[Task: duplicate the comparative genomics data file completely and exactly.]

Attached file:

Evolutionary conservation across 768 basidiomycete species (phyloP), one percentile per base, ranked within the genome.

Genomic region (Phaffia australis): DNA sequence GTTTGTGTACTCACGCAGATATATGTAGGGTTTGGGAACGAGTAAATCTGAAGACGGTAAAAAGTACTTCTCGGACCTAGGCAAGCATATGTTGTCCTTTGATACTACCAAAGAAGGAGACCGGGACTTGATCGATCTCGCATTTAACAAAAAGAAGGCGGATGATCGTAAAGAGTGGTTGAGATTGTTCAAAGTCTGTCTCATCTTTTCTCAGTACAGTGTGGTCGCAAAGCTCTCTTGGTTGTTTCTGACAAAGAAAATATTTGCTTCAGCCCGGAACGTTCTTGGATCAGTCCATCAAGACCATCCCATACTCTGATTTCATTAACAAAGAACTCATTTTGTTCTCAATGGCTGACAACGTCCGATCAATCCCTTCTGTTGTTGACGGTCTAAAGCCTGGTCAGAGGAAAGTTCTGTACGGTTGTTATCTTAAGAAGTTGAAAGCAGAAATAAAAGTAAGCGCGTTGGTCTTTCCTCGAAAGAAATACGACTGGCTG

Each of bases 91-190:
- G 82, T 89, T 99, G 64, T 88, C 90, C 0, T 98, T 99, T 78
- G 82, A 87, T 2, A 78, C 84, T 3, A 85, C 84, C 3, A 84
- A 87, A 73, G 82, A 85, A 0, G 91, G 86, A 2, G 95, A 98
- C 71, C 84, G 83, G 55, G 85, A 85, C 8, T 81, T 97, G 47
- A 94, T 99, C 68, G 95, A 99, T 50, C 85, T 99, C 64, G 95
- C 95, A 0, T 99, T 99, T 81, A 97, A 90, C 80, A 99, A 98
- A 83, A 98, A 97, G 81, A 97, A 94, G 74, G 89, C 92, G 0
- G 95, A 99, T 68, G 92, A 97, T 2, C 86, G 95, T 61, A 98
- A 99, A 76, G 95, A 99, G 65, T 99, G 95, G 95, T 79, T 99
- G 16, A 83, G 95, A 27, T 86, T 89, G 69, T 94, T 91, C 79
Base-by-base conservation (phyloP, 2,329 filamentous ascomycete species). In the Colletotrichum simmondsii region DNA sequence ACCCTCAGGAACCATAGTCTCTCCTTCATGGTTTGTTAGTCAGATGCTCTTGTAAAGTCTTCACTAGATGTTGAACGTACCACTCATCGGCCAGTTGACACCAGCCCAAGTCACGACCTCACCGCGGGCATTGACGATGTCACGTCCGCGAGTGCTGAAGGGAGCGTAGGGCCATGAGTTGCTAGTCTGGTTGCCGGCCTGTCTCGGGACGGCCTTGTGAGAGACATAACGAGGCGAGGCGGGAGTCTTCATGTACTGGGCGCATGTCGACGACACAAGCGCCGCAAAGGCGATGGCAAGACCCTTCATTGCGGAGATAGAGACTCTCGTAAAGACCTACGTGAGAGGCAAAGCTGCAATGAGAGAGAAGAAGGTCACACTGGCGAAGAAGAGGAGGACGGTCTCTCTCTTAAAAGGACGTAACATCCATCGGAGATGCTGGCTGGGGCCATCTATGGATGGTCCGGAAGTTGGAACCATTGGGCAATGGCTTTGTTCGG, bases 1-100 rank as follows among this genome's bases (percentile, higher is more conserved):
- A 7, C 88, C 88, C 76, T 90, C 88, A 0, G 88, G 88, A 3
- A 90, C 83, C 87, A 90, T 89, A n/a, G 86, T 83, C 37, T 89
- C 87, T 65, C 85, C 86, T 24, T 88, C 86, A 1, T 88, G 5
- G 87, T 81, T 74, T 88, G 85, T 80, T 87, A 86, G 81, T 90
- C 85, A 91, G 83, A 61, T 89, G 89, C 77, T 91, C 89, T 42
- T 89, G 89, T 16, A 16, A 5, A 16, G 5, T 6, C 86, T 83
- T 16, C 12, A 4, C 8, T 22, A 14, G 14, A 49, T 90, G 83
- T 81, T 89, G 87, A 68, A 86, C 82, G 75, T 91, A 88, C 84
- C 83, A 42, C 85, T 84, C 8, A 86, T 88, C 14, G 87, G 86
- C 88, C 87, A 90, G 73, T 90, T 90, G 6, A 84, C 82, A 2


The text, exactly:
Evolutionary conservation across 768 basidiomycete species (phyloP), one percentile per base, ranked within the genome.

Genomic region (Phaffia australis): DNA sequence GTTTGTGTACTCACGCAGATATATGTAGGGTTTGGGAACGAGTAAATCTGAAGACGGTAAAAAGTACTTCTCGGACCTAGGCAAGCATATGTTGTCCTTTGATACTACCAAAGAAGGAGACCGGGACTTGATCGATCTCGCATTTAACAAAAAGAAGGCGGATGATCGTAAAGAGTGGTTGAGATTGTTCAAAGTCTGTCTCATCTTTTCTCAGTACAGTGTGGTCGCAAAGCTCTCTTGGTTGTTTCTGACAAAGAAAATATTTGCTTCAGCCCGGAACGTTCTTGGATCAGTCCATCAAGACCATCCCATACTCTGATTTCATTAACAAAGAACTCATTTTGTTCTCAATGGCTGACAACGTCCGATCAATCCCTTCTGTTGTTGACGGTCTAAAGCCTGGTCAGAGGAAAGTTCTGTACGGTTGTTATCTTAAGAAGTTGAAAGCAGAAATAAAAGTAAGCGCGTTGGTCTTTCCTCGAAAGAAATACGACTGGCTG

Each of bases 91-190:
- G 82, T 89, T 99, G 64, T 88, C 90, C 0, T 98, T 99, T 78
- G 82, A 87, T 2, A 78, C 84, T 3, A 85, C 84, C 3, A 84
- A 87, A 73, G 82, A 85, A 0, G 91, G 86, A 2, G 95, A 98
- C 71, C 84, G 83, G 55, G 85, A 85, C 8, T 81, T 97, G 47
- A 94, T 99, C 68, G 95, A 99, T 50, C 85, T 99, C 64, G 95
- C 95, A 0, T 99, T 99, T 81, A 97, A 90, C 80, A 99, A 98
- A 83, A 98, A 97, G 81, A 97, A 94, G 74, G 89, C 92, G 0
- G 95, A 99, T 68, G 92, A 97, T 2, C 86, G 95, T 61, A 98
- A 99, A 76, G 95, A 99, G 65, T 99, G 95, G 95, T 79, T 99
- G 16, A 83, G 95, A 27, T 86, T 89, G 69, T 94, T 91, C 79
Base-by-base conservation (phyloP, 2,329 filamentous ascomycete species). In the Colletotrichum simmondsii region DNA sequence ACCCTCAGGAACCATAGTCTCTCCTTCATGGTTTGTTAGTCAGATGCTCTTGTAAAGTCTTCACTAGATGTTGAACGTACCACTCATCGGCCAGTTGACACCAGCCCAAGTCACGACCTCACCGCGGGCATTGACGATGTCACGTCCGCGAGTGCTGAAGGGAGCGTAGGGCCATGAGTTGCTAGTCTGGTTGCCGGCCTGTCTCGGGACGGCCTTGTGAGAGACATAACGAGGCGAGGCGGGAGTCTTCATGTACTGGGCGCATGTCGACGACACAAGCGCCGCAAAGGCGATGGCAAGACCCTTCATTGCGGAGATAGAGACTCTCGTAAAGACCTACGTGAGAGGCAAAGCTGCAATGAGAGAGAAGAAGGTCACACTGGCGAAGAAGAGGAGGACGGTCTCTCTCTTAAAAGGACGTAACATCCATCGGAGATGCTGGCTGGGGCCATCTATGGATGGTCCGGAAGTTGGAACCATTGGGCAATGGCTTTGTTCGG, bases 1-100 rank as follows among this genome's bases (percentile, higher is more conserved):
- A 7, C 88, C 88, C 76, T 90, C 88, A 0, G 88, G 88, A 3
- A 90, C 83, C 87, A 90, T 89, A n/a, G 86, T 83, C 37, T 89
- C 87, T 65, C 85, C 86, T 24, T 88, C 86, A 1, T 88, G 5
- G 87, T 81, T 74, T 88, G 85, T 80, T 87, A 86, G 81, T 90
- C 85, A 91, G 83, A 61, T 89, G 89, C 77, T 91, C 89, T 42
- T 89, G 89, T 16, A 16, A 5, A 16, G 5, T 6, C 86, T 83
- T 16, C 12, A 4, C 8, T 22, A 14, G 14, A 49, T 90, G 83
- T 81, T 89, G 87, A 68, A 86, C 82, G 75, T 91, A 88, C 84
- C 83, A 42, C 85, T 84, C 8, A 86, T 88, C 14, G 87, G 86
- C 88, C 87, A 90, G 73, T 90, T 90, G 6, A 84, C 82, A 2